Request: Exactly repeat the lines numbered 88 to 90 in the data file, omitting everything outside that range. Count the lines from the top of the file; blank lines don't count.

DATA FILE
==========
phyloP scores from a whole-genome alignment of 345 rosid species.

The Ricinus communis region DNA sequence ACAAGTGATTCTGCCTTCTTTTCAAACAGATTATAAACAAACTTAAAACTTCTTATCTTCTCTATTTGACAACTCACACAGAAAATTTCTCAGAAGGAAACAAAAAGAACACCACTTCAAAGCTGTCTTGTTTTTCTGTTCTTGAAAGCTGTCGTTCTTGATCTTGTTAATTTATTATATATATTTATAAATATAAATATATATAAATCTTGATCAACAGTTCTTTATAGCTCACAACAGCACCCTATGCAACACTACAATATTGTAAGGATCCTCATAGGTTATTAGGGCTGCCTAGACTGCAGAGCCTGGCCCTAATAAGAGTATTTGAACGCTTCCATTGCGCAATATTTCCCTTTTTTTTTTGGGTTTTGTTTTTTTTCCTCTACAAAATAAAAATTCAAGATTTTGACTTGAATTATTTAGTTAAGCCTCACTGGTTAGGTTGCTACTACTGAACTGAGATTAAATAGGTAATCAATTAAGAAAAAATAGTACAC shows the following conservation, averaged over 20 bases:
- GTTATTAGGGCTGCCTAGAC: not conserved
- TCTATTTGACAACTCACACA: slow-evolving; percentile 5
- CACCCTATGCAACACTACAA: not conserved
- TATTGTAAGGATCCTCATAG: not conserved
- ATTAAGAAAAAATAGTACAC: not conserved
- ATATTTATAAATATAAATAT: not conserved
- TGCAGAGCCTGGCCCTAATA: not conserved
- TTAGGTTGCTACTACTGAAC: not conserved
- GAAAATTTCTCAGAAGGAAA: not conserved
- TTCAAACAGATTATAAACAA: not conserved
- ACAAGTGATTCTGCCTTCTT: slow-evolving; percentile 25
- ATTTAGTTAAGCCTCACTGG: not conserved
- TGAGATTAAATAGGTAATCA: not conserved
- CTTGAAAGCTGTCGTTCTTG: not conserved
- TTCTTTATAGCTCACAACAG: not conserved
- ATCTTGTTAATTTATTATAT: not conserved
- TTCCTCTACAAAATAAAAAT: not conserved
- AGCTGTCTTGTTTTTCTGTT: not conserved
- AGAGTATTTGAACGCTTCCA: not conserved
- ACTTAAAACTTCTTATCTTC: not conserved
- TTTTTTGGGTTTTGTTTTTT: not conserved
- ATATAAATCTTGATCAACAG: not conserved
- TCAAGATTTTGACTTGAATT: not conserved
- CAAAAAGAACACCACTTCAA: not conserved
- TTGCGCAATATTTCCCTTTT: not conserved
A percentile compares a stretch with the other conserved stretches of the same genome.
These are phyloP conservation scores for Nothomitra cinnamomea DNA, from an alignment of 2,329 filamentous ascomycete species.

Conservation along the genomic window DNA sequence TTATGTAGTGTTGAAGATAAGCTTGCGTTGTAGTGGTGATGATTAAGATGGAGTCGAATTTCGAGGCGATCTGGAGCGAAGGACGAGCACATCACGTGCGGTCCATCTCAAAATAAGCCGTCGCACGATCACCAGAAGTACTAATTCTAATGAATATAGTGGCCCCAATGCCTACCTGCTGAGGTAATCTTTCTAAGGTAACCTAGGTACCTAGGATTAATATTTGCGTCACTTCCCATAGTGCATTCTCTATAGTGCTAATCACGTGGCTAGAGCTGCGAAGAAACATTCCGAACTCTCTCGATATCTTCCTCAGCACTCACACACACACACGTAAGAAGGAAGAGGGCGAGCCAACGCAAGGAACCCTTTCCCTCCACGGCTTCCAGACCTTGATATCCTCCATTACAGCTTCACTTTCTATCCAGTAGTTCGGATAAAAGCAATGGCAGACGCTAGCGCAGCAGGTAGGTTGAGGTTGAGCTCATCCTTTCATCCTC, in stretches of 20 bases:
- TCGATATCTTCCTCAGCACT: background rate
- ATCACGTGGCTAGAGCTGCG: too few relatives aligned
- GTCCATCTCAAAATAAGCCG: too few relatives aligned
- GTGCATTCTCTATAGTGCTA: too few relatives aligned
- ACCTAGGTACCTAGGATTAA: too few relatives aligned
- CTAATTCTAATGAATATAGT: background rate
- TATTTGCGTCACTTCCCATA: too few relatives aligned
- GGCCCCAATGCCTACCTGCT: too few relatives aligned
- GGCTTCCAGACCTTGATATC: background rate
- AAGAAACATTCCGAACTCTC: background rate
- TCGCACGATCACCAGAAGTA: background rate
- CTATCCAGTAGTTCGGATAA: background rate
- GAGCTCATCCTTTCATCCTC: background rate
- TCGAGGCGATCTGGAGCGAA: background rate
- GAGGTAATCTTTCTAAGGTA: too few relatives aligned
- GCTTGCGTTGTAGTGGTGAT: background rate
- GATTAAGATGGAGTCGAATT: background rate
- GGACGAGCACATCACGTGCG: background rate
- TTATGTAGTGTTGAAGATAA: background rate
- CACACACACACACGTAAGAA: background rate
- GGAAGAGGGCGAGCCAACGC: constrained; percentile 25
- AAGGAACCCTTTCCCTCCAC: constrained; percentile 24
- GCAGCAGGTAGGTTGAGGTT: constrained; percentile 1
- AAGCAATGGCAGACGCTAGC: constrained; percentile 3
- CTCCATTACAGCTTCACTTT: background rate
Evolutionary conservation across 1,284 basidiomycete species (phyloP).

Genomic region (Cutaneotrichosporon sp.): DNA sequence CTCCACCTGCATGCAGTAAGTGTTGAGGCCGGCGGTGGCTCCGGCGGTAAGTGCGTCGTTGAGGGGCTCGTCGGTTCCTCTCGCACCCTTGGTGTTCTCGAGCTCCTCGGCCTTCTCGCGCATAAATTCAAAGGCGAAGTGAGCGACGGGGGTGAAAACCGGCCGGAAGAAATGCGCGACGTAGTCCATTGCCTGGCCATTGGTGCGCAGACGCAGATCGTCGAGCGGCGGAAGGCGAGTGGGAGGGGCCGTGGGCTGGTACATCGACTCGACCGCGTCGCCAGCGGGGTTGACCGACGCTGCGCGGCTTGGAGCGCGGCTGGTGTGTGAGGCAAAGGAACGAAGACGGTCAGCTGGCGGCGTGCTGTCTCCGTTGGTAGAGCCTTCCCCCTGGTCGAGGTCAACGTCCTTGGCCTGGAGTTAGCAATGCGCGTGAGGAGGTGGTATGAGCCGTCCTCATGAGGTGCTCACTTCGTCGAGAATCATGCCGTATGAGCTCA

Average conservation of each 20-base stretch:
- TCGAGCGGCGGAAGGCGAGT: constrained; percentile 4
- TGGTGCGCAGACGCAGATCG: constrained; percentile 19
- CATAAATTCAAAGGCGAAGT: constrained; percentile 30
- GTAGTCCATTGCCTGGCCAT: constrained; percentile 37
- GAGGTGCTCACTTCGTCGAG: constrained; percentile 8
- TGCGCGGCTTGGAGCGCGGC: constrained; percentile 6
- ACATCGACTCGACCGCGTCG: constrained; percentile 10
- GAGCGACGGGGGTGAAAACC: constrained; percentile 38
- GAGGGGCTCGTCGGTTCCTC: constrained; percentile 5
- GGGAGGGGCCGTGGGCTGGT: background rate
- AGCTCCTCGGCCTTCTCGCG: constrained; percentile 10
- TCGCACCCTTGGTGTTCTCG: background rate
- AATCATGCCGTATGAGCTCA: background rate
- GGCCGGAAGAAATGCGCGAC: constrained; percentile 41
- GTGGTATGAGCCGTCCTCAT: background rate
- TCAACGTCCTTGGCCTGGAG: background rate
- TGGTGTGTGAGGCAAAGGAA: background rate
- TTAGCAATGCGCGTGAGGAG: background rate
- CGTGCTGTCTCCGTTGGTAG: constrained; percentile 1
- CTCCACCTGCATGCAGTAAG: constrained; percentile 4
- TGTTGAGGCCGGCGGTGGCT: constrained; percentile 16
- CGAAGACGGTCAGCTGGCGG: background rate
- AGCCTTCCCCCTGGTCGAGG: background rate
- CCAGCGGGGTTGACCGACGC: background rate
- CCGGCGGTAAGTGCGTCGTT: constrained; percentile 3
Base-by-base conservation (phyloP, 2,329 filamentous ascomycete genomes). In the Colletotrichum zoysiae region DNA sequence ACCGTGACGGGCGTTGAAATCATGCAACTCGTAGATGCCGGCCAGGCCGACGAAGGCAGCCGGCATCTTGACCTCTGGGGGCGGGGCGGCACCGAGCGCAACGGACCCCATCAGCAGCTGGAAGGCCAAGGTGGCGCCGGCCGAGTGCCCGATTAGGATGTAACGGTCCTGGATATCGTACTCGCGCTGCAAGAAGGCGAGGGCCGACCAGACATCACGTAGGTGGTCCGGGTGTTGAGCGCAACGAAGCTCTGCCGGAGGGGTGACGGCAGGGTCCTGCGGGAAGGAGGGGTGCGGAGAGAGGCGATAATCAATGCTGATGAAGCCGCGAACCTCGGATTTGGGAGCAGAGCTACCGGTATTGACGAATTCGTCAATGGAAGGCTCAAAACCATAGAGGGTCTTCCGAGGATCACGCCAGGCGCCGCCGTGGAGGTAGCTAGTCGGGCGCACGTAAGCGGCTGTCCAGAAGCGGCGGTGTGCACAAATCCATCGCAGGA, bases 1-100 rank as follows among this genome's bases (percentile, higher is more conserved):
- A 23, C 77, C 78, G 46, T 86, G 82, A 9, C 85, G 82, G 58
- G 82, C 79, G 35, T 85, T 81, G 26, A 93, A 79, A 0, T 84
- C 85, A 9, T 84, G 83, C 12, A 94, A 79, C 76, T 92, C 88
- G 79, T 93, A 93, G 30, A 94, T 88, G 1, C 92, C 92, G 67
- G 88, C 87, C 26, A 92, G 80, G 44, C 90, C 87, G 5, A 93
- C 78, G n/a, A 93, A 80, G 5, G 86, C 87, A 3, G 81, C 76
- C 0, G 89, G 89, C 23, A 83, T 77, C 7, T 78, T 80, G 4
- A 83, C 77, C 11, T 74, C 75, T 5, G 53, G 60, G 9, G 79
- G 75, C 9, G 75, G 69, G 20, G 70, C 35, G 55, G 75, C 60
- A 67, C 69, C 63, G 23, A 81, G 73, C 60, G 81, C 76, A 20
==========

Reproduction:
- G 79, T 93, A 93, G 30, A 94, T 88, G 1, C 92, C 92, G 67
- G 88, C 87, C 26, A 92, G 80, G 44, C 90, C 87, G 5, A 93
- C 78, G n/a, A 93, A 80, G 5, G 86, C 87, A 3, G 81, C 76